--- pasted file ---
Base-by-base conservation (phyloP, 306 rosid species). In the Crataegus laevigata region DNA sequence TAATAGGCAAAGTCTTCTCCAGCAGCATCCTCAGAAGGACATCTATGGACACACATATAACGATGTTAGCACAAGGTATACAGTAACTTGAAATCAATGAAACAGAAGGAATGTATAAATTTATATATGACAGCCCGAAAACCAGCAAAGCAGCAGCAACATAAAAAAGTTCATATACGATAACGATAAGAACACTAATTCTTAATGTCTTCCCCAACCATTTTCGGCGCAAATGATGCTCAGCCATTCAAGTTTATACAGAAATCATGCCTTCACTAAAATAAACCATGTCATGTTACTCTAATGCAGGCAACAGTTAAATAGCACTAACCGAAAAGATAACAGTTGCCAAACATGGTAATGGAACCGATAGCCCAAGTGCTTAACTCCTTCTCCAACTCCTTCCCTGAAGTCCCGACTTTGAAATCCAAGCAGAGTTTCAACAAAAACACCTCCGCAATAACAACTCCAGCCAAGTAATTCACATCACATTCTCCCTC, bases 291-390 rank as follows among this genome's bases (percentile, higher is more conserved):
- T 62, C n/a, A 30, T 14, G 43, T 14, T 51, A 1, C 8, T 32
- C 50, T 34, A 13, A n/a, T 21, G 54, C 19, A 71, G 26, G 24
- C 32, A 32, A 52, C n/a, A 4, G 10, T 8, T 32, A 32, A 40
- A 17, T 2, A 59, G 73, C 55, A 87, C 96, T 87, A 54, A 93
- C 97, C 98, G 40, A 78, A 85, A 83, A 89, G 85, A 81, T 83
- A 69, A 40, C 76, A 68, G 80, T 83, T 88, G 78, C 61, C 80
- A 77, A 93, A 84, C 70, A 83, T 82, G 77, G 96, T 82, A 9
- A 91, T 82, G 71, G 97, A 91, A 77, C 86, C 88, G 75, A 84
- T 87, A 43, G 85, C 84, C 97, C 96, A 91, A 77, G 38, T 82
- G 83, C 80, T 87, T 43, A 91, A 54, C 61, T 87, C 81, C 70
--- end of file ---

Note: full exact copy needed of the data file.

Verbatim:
Base-by-base conservation (phyloP, 306 rosid species). In the Crataegus laevigata region DNA sequence TAATAGGCAAAGTCTTCTCCAGCAGCATCCTCAGAAGGACATCTATGGACACACATATAACGATGTTAGCACAAGGTATACAGTAACTTGAAATCAATGAAACAGAAGGAATGTATAAATTTATATATGACAGCCCGAAAACCAGCAAAGCAGCAGCAACATAAAAAAGTTCATATACGATAACGATAAGAACACTAATTCTTAATGTCTTCCCCAACCATTTTCGGCGCAAATGATGCTCAGCCATTCAAGTTTATACAGAAATCATGCCTTCACTAAAATAAACCATGTCATGTTACTCTAATGCAGGCAACAGTTAAATAGCACTAACCGAAAAGATAACAGTTGCCAAACATGGTAATGGAACCGATAGCCCAAGTGCTTAACTCCTTCTCCAACTCCTTCCCTGAAGTCCCGACTTTGAAATCCAAGCAGAGTTTCAACAAAAACACCTCCGCAATAACAACTCCAGCCAAGTAATTCACATCACATTCTCCCTC, bases 291-390 rank as follows among this genome's bases (percentile, higher is more conserved):
- T 62, C n/a, A 30, T 14, G 43, T 14, T 51, A 1, C 8, T 32
- C 50, T 34, A 13, A n/a, T 21, G 54, C 19, A 71, G 26, G 24
- C 32, A 32, A 52, C n/a, A 4, G 10, T 8, T 32, A 32, A 40
- A 17, T 2, A 59, G 73, C 55, A 87, C 96, T 87, A 54, A 93
- C 97, C 98, G 40, A 78, A 85, A 83, A 89, G 85, A 81, T 83
- A 69, A 40, C 76, A 68, G 80, T 83, T 88, G 78, C 61, C 80
- A 77, A 93, A 84, C 70, A 83, T 82, G 77, G 96, T 82, A 9
- A 91, T 82, G 71, G 97, A 91, A 77, C 86, C 88, G 75, A 84
- T 87, A 43, G 85, C 84, C 97, C 96, A 91, A 77, G 38, T 82
- G 83, C 80, T 87, T 43, A 91, A 54, C 61, T 87, C 81, C 70